What the test run by the simulation of the virtual vehicle specifically looks like is irrelevant to the present teaching. It is only important that a movement of a virtual vehicle, in particular the statics, the dynamics, i.e., speeds and accelerations in space, and the interaction of a tire of the vehicle with the road are simulated in this movement. The simulation model 20 provides in predetermined time steps of the simulation, for example, with a frequency of 10 kHz, setpoint values for the drive unit 3, for example, a setpoint speed nA,set, a setpoint torque MA,set, a setpoint electric current or a setpoint electrical voltage set by the drive unit 3. Likewise, setpoint values for other components of the drive train 2 can be determined and transmitted, for example a shift command for the transmission 5. At the same time, the simulation model 20 supplies in the predetermined time steps of the simulation setpoint values for the dynamometers 8a, 8b used, preferably a setpoint speed nBa,set, nBb,set. In this way, the drive train 2 on the drive train test stand 1 “experiences” substantially the same conditions that the simulated vehicle would experience when driving along the simulated test track.

The dynamometers 8a, 8b are controlled in a known manner in each case by an associated control unit 9a, 9b. For this purpose, a control unit 9a, 9b receives the setpoint value for the assigned dynamometer 8a, 8b, according to the present teaching a setpoint speed nBa,set, nBb,set, and controls this by means of the implemented controller, for example a known PI controller or a PID controller. Of course, the setpoint values for the individual dynamometers 8a, 8b do not need to be the same.

To calculate the setpoint values and also to control the dynamometers 8a, 8b with the control units 9a, 9b, current values of the drive train 2 are measured on the drive train test stand 1, for example an actual speed nBa,ist nBb,ist of a dynamometer 8a, 8b with a speed measuring unit 15a, 15b and/or an actual torque MRa,ist, MbRb,ist of a side shaft 7a, 7b with a torque measuring unit 16a, 16b, as indicated in FIG. 1. Instead of directly measuring these quantities, they could also be calculated by means of an observer from other measured quantities of the drive train 2. Likewise, these could be calculated from a model of the drive train 2. Likewise, other quantities could also be measured, calculated or estimated, such as a shaft torque MBa, MBb of the dynamometer 8a, 8b.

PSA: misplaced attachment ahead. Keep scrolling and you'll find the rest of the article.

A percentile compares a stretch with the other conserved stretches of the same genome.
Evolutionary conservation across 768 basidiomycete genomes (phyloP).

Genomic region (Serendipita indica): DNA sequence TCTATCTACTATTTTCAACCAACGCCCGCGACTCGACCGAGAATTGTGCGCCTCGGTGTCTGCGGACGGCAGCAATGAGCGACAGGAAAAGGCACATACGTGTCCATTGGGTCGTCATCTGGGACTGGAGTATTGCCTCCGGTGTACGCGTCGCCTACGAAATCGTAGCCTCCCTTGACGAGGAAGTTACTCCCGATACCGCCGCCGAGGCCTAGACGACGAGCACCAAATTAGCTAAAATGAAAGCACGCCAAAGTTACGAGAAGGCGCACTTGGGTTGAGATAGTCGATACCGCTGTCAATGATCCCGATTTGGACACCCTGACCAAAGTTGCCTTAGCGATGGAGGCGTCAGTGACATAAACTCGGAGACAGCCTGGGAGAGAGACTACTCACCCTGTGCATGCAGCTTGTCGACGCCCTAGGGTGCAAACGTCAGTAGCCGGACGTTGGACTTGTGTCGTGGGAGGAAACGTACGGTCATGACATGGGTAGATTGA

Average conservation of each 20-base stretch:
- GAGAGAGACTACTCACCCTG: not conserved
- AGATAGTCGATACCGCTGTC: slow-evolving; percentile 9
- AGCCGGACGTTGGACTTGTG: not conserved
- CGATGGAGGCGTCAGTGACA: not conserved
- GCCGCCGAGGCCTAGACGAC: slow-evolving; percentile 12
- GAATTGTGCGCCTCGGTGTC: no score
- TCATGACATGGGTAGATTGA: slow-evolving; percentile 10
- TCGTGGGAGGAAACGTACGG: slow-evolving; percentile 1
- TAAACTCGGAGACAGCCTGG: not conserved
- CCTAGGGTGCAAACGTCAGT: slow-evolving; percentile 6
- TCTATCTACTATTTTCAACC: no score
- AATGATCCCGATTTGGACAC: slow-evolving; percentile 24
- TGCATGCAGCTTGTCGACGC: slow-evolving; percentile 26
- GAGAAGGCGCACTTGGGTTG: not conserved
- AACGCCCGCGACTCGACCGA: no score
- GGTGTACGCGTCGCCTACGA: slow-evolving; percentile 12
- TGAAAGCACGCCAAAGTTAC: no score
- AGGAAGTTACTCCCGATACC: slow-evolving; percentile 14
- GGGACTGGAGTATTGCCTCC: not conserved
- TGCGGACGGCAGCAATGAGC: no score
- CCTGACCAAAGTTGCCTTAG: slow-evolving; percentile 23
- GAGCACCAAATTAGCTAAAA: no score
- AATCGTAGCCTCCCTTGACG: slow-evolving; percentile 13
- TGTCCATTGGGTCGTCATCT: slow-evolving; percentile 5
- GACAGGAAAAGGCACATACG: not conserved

To implement the simulation of the movement of the virtual vehicle, at least a vehicle model 22 which simulates the movement of the vehicle along the route, and a wheel model 21 with an integrated tire model 23 are required in the simulation model 20, as shown in FIG. 2. The wheel model 21 with the tire model 23 simulates the interaction of the wheel/tire with the environment, that is to say specifically with the road of the test track. In the tire model 23, the transmission of power from the tire 11 to the road is usually simulated and the wheel model 21 simulates the dynamics with the inertia of the vehicle wheel and with the forces/moments of the power transmission.

For this purpose, a coordinate system based on the tire 11 can be used, as shown in FIG. 3. Here, a tire 11 of a vehicle wheel 19 is shown schematically on a generally curved roadway 12. The tire 11 stands on the roadway 12 at the wheel contact point P (FIG. 13 shows the tangential plane 13 on the curved roadway 12 in the wheel contact point P) and the tire 11 rotates about the wheel center C about a rotation axis yc. The tire 11 does not stand in a point P on the roadway 12, but on a tire contact area, which is commonly referred to as a contact patch L. The x-axis corresponds to the toe of the tire 11. The y-axis is the parallel of the rotational axis yc through the wheel contact point P and the z-axis is the connecting straight line through the wheel contact point P and the wheel center point C. The wheel contact point P is thus the point which minimizes the distance between the curved roadway 12 and the wheel center point C. This results in the tire 11 according to the selected coordinate system, a vertical force Fz, a longitudinal force Fx in the direction of the toe and a lateral force Fy, a rolling resistance torque My, a drilling torque Mz and a tilting torque Mx. These forces and torques are collectively referred to as tire force winder. The speed of the wheel contact point P of the vehicle observed in a roadway-fixed coordinate system is denoted by V(P). The projection of V(P) on the toe is called the longitudinal speed of the vehicle and is abbreviated to vx. A lateral velocity of the vehicle in the y-direction results in the same way.